It used to be that we said, “The first person who mentions a number [for salary] loses.” Is that still true today?
Not according to Liz Ryan, whose article on Forbes titled “How to Negotiate A Job Offer” labels that advice as old-school thinking–true maybe as recently as 1995 but not anymore. As Ryan says, “For the most part, job offers today are surprising on the low side, if they’re surprising at all. Once a lowball offer is lobbed at you, you’ll have a tough time getting the hiring manager to budge more than a few thousand dollars. You’re better off communicating your target range early and letting the hiring manager deal with it then. If it’s not a fit, better to know that early, right?”
Ryan suggests strongly that you should introduce the subject of compensation reasonably early in the process. “When somebody calls or writes to invite you for a second interview, that’s the moment to share your target range.”
I can think of one potential drawback that Ryan’s article doesn’t even mention. What happens if the prospective employer brings up the salary question very early in the process–such as in a telephone prescreening interview. It happens…and all too often, based on the stories I hear from clients and others. (More on that in a moment or two.)
One aspect of Ryan’s suggestion that at least merits careful thought is the idea that you want to avoid wasting your time and the company’s time by going through one or more additional interviews for a position that turns out to be too far out of your financial ballpark–the range you have determined you want or need to target.
Assuming you’ve been able to get to the end of the first interview without encountering the subject of salary expectations or salary history (not necessarily one and the same thing), you might want to look carefully at the situation before moving ahead. As indicated in the quote from her article near the beginning of this post, Ryan believes you’re better off knowing where things stand financially before you try to take the next step.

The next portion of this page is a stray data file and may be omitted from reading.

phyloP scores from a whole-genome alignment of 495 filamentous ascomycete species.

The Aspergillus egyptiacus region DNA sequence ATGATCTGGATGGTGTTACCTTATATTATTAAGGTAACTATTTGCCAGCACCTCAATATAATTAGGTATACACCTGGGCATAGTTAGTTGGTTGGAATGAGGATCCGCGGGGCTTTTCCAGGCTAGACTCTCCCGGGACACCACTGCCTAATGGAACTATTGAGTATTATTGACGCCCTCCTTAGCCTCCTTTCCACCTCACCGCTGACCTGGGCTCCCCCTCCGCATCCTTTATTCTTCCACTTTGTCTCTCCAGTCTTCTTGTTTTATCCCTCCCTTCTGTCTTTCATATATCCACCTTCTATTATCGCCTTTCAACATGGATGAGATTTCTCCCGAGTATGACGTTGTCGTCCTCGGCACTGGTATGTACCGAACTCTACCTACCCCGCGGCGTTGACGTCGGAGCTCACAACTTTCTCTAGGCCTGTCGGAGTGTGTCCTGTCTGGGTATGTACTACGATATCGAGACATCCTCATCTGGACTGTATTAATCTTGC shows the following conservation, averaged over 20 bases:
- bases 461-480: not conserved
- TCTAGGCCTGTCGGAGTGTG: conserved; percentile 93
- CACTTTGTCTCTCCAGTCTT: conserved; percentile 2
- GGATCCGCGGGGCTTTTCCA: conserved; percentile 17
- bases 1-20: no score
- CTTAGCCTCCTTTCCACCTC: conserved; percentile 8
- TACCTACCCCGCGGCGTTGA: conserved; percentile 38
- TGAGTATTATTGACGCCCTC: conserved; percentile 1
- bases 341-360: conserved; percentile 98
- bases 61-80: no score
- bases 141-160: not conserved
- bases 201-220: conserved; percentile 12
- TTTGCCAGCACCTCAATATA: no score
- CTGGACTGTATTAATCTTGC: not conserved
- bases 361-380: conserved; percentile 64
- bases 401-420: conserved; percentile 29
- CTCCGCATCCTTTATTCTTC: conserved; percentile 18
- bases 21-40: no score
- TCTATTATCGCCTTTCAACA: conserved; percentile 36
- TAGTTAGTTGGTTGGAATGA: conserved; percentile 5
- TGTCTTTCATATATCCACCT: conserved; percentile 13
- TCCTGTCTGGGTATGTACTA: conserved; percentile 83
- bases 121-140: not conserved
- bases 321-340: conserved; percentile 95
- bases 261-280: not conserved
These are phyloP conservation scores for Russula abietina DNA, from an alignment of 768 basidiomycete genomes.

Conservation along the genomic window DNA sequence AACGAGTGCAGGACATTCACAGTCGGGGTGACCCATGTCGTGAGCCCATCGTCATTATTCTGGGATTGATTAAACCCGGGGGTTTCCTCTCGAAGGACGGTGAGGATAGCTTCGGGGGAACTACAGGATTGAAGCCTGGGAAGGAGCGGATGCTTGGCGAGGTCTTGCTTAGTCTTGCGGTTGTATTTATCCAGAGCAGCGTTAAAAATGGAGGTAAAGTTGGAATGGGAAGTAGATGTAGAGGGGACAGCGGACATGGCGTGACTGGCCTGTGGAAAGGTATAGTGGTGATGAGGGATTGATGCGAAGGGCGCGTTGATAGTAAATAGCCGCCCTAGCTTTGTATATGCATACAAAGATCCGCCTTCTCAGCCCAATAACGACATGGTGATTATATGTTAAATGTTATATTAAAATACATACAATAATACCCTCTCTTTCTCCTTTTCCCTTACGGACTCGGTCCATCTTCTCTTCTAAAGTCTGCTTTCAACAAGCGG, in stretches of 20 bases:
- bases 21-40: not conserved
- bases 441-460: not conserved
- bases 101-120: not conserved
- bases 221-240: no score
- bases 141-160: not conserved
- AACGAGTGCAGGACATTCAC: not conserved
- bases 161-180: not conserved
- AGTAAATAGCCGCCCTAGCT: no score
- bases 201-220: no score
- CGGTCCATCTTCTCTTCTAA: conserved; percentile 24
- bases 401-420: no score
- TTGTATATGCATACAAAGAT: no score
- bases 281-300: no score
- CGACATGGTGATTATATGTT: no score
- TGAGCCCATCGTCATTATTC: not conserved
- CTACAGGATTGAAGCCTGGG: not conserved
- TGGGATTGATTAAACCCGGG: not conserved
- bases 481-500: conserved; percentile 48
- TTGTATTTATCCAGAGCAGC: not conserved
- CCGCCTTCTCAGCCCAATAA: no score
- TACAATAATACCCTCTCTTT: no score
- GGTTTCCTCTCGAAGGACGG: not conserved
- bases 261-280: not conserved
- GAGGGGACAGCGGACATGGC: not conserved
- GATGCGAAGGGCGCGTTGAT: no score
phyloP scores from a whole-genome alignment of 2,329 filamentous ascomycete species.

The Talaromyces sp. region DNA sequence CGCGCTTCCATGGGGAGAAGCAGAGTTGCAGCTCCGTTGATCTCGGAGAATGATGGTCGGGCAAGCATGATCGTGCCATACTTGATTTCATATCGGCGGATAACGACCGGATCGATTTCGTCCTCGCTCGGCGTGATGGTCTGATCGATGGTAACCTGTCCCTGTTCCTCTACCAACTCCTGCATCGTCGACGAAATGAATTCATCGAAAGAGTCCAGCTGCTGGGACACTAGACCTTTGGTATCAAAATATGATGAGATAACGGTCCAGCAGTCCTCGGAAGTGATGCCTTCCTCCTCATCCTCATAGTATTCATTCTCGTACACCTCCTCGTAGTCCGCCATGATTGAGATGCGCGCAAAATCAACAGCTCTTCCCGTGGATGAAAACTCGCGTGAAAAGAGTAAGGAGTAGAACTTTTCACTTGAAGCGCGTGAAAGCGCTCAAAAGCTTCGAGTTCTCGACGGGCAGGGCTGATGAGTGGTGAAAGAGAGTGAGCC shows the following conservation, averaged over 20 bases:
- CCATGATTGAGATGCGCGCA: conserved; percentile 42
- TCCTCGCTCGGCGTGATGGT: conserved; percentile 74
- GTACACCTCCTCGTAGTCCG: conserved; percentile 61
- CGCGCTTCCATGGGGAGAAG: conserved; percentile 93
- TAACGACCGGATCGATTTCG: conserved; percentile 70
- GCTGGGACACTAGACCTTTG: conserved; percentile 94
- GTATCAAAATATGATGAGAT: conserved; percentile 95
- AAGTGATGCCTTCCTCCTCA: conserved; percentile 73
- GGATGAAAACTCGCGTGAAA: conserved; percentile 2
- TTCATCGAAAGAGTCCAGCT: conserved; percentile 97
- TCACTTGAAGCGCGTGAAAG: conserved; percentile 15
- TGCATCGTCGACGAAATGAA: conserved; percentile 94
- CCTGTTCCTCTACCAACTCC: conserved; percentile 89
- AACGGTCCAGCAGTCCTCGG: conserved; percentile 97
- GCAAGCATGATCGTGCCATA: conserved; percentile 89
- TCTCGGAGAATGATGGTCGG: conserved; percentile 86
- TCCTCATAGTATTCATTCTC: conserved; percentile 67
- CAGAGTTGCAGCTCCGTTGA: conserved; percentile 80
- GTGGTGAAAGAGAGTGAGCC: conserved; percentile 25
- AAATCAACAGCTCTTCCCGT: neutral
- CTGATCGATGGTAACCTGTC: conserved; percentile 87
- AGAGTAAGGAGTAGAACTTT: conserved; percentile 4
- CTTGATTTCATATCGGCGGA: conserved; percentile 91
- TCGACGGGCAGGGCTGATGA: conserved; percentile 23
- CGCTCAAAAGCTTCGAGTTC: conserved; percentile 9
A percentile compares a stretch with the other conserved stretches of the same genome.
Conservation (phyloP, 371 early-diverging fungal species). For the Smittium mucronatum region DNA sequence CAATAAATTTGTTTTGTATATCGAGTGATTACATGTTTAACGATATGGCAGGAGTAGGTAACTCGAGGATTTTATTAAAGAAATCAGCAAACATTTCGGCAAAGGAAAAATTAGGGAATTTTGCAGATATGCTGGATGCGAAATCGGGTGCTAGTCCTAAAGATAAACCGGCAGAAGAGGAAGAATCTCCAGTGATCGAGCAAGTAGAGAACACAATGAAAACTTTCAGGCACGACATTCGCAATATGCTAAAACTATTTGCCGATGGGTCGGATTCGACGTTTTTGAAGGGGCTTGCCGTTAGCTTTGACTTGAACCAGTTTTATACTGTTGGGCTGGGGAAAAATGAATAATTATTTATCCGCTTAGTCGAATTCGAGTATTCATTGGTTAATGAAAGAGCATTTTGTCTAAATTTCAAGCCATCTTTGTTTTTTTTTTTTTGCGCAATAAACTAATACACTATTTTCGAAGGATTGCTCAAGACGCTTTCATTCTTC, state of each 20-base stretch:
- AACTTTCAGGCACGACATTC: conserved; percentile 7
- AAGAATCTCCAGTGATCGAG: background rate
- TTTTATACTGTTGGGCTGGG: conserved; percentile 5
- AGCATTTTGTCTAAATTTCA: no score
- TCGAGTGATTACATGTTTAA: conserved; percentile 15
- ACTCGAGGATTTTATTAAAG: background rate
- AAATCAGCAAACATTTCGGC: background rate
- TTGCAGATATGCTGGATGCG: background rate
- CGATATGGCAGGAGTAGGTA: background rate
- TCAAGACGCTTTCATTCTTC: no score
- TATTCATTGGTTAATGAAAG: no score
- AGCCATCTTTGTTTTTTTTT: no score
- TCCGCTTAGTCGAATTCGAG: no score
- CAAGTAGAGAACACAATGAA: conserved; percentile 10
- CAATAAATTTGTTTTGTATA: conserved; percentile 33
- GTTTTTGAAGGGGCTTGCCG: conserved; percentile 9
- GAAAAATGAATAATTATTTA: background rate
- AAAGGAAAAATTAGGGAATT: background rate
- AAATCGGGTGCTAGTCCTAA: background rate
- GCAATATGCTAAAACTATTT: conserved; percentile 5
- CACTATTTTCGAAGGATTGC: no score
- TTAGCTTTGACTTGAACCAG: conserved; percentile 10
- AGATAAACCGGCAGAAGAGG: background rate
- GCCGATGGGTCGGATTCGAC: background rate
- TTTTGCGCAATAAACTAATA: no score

I mentioned above that you might not be the one who brings up the subject of salary. This is something I’ve touched on in the past as well. Employers do prescreening phone interviews that determine, to a large extent, whether you get invited for an in-person interview, and it’s not uncommon for them to raise the subject then. This is generally done in one of two ways: “What salary are you looking for in your next position?” OR “What salary are you receiving in your current position (or have you earned in past positions)?”
I agree with Ryan that you should have a realistic range in mind, before you begin interviewing, which of course means you should have done your due diligence on what your market value is likely to be (as well as what your income needs are). However, I tend to believe that salary negotiation trends don’t necessarily mean you have the option of being the first to bring up the subject of salary. I still suspect that many employers will preempt your choice of the timing. If it turns out that you do get to choose, Ryan’s warning about not going too deeply into the interview process before you discuss salary might be a point well taken.